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Texas mountain laurel seeds are bright orange-red to deep red when mature and the pods, sometimes with a velvety fuzz, range in color from tan to grey before turning darker if they stay on the tree through the next season.

Question: We are looking for Texas mountain laurel seeds or saplings. We recently removed some invasive salt cedars that were growing on our property and would like to try Texas mountain laurel as a replacement tree. What can you tell us about these trees and where to find them for sale or as seed?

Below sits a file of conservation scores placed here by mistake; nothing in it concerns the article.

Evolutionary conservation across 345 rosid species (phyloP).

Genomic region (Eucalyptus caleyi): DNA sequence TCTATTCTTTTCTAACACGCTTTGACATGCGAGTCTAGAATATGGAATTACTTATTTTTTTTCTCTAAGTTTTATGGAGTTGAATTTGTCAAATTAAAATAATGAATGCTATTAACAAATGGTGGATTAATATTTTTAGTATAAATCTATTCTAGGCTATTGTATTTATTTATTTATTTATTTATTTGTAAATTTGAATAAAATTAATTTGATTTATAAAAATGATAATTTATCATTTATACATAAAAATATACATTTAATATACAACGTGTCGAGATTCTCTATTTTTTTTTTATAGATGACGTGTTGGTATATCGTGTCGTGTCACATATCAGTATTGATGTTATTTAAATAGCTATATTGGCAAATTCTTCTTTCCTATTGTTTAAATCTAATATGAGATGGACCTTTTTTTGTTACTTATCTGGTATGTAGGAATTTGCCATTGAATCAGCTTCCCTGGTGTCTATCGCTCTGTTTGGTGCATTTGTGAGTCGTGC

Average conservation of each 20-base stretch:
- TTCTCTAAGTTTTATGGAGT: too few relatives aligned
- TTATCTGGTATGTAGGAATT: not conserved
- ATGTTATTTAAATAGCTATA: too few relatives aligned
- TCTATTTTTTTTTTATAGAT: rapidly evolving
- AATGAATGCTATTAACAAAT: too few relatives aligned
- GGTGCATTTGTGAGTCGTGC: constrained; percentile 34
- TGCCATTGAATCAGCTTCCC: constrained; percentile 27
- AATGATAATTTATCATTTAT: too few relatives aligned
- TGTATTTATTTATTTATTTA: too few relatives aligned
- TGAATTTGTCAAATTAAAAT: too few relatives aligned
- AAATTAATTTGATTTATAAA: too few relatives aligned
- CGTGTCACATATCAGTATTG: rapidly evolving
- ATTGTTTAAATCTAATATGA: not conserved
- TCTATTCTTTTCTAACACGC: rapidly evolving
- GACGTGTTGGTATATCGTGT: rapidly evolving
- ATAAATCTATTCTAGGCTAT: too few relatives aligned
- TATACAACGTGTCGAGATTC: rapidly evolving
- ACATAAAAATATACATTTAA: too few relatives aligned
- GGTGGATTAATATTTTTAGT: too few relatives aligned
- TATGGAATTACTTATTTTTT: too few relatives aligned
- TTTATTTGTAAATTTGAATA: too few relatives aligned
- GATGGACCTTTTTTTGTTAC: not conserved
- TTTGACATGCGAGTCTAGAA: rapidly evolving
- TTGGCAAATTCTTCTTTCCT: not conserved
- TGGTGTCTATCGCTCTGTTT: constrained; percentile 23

Diane C., Tome, NM

Answer: I’m a big fan of the dense-leaved, evergreen, small-statured, clay-tolerant, heat-loving Texas mountain laurel (Dermatophyllum secundiflorum, previously Sophora secundiflora). They are known to be very slow growers. And while I believe them to be worth the wait (slow and steady wins the race), I don’t expect that they’re particularly useful in restoration projects like yours because the salt cedars will likely grow back much quicker. That being said, they are worth a try.